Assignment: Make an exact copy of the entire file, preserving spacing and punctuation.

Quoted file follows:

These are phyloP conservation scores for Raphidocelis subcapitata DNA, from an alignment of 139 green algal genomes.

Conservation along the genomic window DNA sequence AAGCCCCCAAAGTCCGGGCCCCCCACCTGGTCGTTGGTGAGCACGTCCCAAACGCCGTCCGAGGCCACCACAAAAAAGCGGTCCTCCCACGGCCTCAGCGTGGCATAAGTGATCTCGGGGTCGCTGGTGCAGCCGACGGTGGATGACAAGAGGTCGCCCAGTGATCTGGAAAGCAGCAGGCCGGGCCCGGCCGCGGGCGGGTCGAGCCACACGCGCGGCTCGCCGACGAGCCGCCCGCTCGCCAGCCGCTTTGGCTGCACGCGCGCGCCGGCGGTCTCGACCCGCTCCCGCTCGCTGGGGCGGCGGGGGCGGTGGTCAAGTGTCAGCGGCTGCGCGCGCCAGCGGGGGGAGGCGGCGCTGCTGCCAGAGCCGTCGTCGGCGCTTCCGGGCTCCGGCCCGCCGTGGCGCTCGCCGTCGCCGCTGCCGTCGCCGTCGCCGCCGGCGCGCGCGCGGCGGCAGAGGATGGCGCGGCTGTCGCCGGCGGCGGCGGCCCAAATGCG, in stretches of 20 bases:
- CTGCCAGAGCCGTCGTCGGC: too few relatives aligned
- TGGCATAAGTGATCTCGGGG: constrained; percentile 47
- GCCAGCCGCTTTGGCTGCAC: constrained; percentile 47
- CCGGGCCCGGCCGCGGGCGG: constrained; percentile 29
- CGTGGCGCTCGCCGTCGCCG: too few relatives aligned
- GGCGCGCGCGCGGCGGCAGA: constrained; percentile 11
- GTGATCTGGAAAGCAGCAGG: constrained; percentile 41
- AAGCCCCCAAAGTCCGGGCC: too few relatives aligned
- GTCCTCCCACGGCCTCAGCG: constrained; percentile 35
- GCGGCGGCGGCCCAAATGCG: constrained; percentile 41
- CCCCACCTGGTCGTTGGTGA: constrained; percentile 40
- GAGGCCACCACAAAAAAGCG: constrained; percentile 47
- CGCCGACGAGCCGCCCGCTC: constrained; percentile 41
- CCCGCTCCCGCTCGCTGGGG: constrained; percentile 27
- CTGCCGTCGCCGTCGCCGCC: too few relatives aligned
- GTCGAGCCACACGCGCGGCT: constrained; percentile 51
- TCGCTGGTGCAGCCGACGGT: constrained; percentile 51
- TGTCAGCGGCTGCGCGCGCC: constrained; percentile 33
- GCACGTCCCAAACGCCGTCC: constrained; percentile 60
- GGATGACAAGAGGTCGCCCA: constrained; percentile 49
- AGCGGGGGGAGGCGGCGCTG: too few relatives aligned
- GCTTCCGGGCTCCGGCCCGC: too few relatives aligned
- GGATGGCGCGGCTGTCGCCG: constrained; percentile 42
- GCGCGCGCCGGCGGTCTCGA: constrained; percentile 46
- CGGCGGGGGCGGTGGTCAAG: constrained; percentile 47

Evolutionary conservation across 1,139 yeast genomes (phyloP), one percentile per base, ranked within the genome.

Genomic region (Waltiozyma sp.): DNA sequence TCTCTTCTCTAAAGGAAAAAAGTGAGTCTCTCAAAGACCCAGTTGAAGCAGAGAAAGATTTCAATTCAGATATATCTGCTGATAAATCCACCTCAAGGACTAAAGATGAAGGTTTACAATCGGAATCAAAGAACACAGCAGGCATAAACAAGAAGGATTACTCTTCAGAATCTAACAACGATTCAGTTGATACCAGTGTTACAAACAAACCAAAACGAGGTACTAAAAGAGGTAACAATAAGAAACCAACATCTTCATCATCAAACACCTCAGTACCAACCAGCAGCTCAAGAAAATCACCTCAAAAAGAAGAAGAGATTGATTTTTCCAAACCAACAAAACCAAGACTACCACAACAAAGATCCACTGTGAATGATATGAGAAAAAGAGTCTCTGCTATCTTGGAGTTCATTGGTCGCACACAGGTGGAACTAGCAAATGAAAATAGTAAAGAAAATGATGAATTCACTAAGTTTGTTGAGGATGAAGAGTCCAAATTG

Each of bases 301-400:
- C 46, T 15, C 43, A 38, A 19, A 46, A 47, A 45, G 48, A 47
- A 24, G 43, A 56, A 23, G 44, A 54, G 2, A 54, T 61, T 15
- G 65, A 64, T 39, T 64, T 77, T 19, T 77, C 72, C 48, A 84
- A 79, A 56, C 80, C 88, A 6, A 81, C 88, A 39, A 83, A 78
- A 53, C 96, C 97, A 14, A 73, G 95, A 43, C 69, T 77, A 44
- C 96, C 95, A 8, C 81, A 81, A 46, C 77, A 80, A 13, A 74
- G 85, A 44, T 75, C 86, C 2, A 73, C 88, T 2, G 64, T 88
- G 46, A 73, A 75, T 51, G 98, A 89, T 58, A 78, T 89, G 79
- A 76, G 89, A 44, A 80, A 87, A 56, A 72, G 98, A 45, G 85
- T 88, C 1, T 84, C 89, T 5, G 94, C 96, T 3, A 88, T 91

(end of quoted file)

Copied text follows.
These are phyloP conservation scores for Raphidocelis subcapitata DNA, from an alignment of 139 green algal genomes.

Conservation along the genomic window DNA sequence AAGCCCCCAAAGTCCGGGCCCCCCACCTGGTCGTTGGTGAGCACGTCCCAAACGCCGTCCGAGGCCACCACAAAAAAGCGGTCCTCCCACGGCCTCAGCGTGGCATAAGTGATCTCGGGGTCGCTGGTGCAGCCGACGGTGGATGACAAGAGGTCGCCCAGTGATCTGGAAAGCAGCAGGCCGGGCCCGGCCGCGGGCGGGTCGAGCCACACGCGCGGCTCGCCGACGAGCCGCCCGCTCGCCAGCCGCTTTGGCTGCACGCGCGCGCCGGCGGTCTCGACCCGCTCCCGCTCGCTGGGGCGGCGGGGGCGGTGGTCAAGTGTCAGCGGCTGCGCGCGCCAGCGGGGGGAGGCGGCGCTGCTGCCAGAGCCGTCGTCGGCGCTTCCGGGCTCCGGCCCGCCGTGGCGCTCGCCGTCGCCGCTGCCGTCGCCGTCGCCGCCGGCGCGCGCGCGGCGGCAGAGGATGGCGCGGCTGTCGCCGGCGGCGGCGGCCCAAATGCG, in stretches of 20 bases:
- CTGCCAGAGCCGTCGTCGGC: too few relatives aligned
- TGGCATAAGTGATCTCGGGG: constrained; percentile 47
- GCCAGCCGCTTTGGCTGCAC: constrained; percentile 47
- CCGGGCCCGGCCGCGGGCGG: constrained; percentile 29
- CGTGGCGCTCGCCGTCGCCG: too few relatives aligned
- GGCGCGCGCGCGGCGGCAGA: constrained; percentile 11
- GTGATCTGGAAAGCAGCAGG: constrained; percentile 41
- AAGCCCCCAAAGTCCGGGCC: too few relatives aligned
- GTCCTCCCACGGCCTCAGCG: constrained; percentile 35
- GCGGCGGCGGCCCAAATGCG: constrained; percentile 41
- CCCCACCTGGTCGTTGGTGA: constrained; percentile 40
- GAGGCCACCACAAAAAAGCG: constrained; percentile 47
- CGCCGACGAGCCGCCCGCTC: constrained; percentile 41
- CCCGCTCCCGCTCGCTGGGG: constrained; percentile 27
- CTGCCGTCGCCGTCGCCGCC: too few relatives aligned
- GTCGAGCCACACGCGCGGCT: constrained; percentile 51
- TCGCTGGTGCAGCCGACGGT: constrained; percentile 51
- TGTCAGCGGCTGCGCGCGCC: constrained; percentile 33
- GCACGTCCCAAACGCCGTCC: constrained; percentile 60
- GGATGACAAGAGGTCGCCCA: constrained; percentile 49
- AGCGGGGGGAGGCGGCGCTG: too few relatives aligned
- GCTTCCGGGCTCCGGCCCGC: too few relatives aligned
- GGATGGCGCGGCTGTCGCCG: constrained; percentile 42
- GCGCGCGCCGGCGGTCTCGA: constrained; percentile 46
- CGGCGGGGGCGGTGGTCAAG: constrained; percentile 47

Evolutionary conservation across 1,139 yeast genomes (phyloP), one percentile per base, ranked within the genome.

Genomic region (Waltiozyma sp.): DNA sequence TCTCTTCTCTAAAGGAAAAAAGTGAGTCTCTCAAAGACCCAGTTGAAGCAGAGAAAGATTTCAATTCAGATATATCTGCTGATAAATCCACCTCAAGGACTAAAGATGAAGGTTTACAATCGGAATCAAAGAACACAGCAGGCATAAACAAGAAGGATTACTCTTCAGAATCTAACAACGATTCAGTTGATACCAGTGTTACAAACAAACCAAAACGAGGTACTAAAAGAGGTAACAATAAGAAACCAACATCTTCATCATCAAACACCTCAGTACCAACCAGCAGCTCAAGAAAATCACCTCAAAAAGAAGAAGAGATTGATTTTTCCAAACCAACAAAACCAAGACTACCACAACAAAGATCCACTGTGAATGATATGAGAAAAAGAGTCTCTGCTATCTTGGAGTTCATTGGTCGCACACAGGTGGAACTAGCAAATGAAAATAGTAAAGAAAATGATGAATTCACTAAGTTTGTTGAGGATGAAGAGTCCAAATTG

Each of bases 301-400:
- C 46, T 15, C 43, A 38, A 19, A 46, A 47, A 45, G 48, A 47
- A 24, G 43, A 56, A 23, G 44, A 54, G 2, A 54, T 61, T 15
- G 65, A 64, T 39, T 64, T 77, T 19, T 77, C 72, C 48, A 84
- A 79, A 56, C 80, C 88, A 6, A 81, C 88, A 39, A 83, A 78
- A 53, C 96, C 97, A 14, A 73, G 95, A 43, C 69, T 77, A 44
- C 96, C 95, A 8, C 81, A 81, A 46, C 77, A 80, A 13, A 74
- G 85, A 44, T 75, C 86, C 2, A 73, C 88, T 2, G 64, T 88
- G 46, A 73, A 75, T 51, G 98, A 89, T 58, A 78, T 89, G 79
- A 76, G 89, A 44, A 80, A 87, A 56, A 72, G 98, A 45, G 85
- T 88, C 1, T 84, C 89, T 5, G 94, C 96, T 3, A 88, T 91